A Brief Inquiry into The 1975’s ‘Love It If We Made It’

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A Brief Inquiry into The 1975’s ‘Love It If We Made It’

Genesis Sandoval, Editor

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The 1975’s newest album, “A Brief Inquiry into Online Relationships,” might just be 2018’s best album. The album was finally released in late November, and the hype for it hasn’t ended. The album features single “Love It If We Made It,” a song filled with protests against today’s world, but hope for the future as well. The song uses out of context references to real life events in order to emphasize the chaos that has ensued around the world recently. Matty Healy, the lead singer of The 1975, has described the song as, “Not opinionated. It’s stuff that’s happened. It’s what I was worried about.” Because of the lack of context, and the importance of understanding the world around us, here’s an explanation of some memorable references made in this influential song:

Modernity has failed us.”

— The 1975

“Selling melanin and then suffocating the black men.”

The song almost immediately acknowledges an unfortunate, disheartening event: The death of Eric Garner. Garner died in 2014 after an NYPD officer put him into a chokehold during an arrest. The incident was filmed and was used to raise awareness for police brutality.


“A beach of drowning three-year-olds.”

Alan Kurdi was a three-year-old Syrian refugee who was trying to reach Europe, and eventually Canada, with his family. In September 2015, Kurdi’s body was found drowned on the beach by the Mediterranean Sea. A Turkish journalist took a photo of his body, and it spread globally. The photo created an upturn in concern for refugees, and donations to charities involved with refugees and immigrants increased drastically after the photo’s release.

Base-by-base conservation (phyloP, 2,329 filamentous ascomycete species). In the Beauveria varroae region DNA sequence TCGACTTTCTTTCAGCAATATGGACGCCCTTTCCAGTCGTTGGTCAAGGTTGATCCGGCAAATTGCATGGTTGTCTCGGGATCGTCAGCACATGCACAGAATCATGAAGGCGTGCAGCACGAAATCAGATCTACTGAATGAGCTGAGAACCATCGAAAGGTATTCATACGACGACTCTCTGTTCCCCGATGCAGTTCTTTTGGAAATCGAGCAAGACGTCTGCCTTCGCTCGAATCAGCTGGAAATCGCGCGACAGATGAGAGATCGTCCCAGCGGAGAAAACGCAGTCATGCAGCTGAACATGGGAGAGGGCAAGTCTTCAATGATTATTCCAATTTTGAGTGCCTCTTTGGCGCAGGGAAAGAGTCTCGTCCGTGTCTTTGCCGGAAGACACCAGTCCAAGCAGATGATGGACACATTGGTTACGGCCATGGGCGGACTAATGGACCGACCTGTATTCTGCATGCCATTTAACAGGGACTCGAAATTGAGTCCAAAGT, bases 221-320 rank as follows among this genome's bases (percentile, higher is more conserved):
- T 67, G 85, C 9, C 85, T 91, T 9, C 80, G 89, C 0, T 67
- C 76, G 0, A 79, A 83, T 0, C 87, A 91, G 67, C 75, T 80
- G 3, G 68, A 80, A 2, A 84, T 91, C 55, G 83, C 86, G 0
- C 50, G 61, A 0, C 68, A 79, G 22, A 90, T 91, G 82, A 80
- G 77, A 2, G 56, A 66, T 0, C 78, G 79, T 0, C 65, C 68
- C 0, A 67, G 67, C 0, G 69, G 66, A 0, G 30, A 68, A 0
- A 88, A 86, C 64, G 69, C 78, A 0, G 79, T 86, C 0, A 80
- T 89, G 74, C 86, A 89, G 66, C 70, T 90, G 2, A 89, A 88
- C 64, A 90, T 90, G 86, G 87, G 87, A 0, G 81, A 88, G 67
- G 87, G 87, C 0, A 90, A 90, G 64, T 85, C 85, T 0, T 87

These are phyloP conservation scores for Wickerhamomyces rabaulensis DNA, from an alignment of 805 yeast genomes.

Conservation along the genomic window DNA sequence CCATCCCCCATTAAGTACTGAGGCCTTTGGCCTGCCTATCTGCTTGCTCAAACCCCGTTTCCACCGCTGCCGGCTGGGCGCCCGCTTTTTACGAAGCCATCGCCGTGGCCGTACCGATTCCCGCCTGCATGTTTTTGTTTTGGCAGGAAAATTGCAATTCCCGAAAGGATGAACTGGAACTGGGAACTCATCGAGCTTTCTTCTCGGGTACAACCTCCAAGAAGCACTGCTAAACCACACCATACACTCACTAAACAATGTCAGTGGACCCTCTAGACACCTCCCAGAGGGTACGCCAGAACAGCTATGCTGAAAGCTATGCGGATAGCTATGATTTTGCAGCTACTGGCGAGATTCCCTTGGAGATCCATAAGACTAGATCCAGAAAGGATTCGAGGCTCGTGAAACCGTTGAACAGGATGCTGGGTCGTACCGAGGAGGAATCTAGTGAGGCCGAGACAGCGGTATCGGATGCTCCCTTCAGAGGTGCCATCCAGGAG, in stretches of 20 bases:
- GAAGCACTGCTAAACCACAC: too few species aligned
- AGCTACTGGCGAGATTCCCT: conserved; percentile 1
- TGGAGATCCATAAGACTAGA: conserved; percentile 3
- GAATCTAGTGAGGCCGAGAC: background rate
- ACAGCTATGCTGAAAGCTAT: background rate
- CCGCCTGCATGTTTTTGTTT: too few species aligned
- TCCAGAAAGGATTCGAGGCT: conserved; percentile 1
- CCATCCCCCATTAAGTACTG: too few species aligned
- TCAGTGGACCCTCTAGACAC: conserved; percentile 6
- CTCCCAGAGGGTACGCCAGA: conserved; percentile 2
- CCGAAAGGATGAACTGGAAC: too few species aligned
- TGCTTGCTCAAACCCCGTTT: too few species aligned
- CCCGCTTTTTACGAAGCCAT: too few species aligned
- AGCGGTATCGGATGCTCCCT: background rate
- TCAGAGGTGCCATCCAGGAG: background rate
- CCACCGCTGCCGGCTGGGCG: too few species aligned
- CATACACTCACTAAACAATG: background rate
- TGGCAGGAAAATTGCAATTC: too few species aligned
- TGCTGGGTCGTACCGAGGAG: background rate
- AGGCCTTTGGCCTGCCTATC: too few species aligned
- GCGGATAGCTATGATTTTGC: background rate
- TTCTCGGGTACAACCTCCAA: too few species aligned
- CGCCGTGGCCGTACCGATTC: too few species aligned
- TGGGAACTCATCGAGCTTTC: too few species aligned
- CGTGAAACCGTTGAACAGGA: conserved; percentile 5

“Rest in peace Lil Peep.”

Gustav Elijah Åhr, or Lil Peep, was a rapper who helped pioneer a post-emo revival in his music. He was well loved, but unfortunately he accidentally overdosed late last year at age 21. His death was a loss to many, including Healy himself. During an interview with Fader, Healy described Peep’s death as, “It was so sad. It made me realize how precarious…of a game you play.”


“The poetry is in the streets.”

Die-hard fans of The 1975 may know why this lyric is so significant: it’s been featured in numerous songs by the band. It first appeared in their music video for “Chocolate” in 2013, and has since essentially become a motto for The 1975’s career.


“Immigration liberal kitsch / kneeling on a pitch.”

Political discourse has been rampant around the world in the past couple of years, and the band references how some ridicule those who are pro-immigration through their phrase, “liberal kitsch.” The 1975 also reference those who participated in the kneeling protests in the NFL, like Colin Kaepernick who popularized the protest after kneeling during the national anthem in 2016 to challenge police brutality and racial injustice.


“‘Thank you Kanye, very cool!’”

This quotable reference was actually said, or moreso tweeted, by President Donald Trump. Earlier this year, Kanye West created an unexpected and odd tweet of support involving the phrase “dragon energy” for Trump. And his response? “Thank you Kanye, very cool!”


“I’d love it if we made it.”

Despite the bleak lyrics and events acknowledged in the song, it still features an upbeat tone throughout it, and a “genuine positivity” for the future. It may feel like the world is ending sometimes, but The 1975 will love it if we can make it through tough times. Healy puts it best, explaining “Love It If We Made It” as, “The gem of hope amongst all of the rubble.”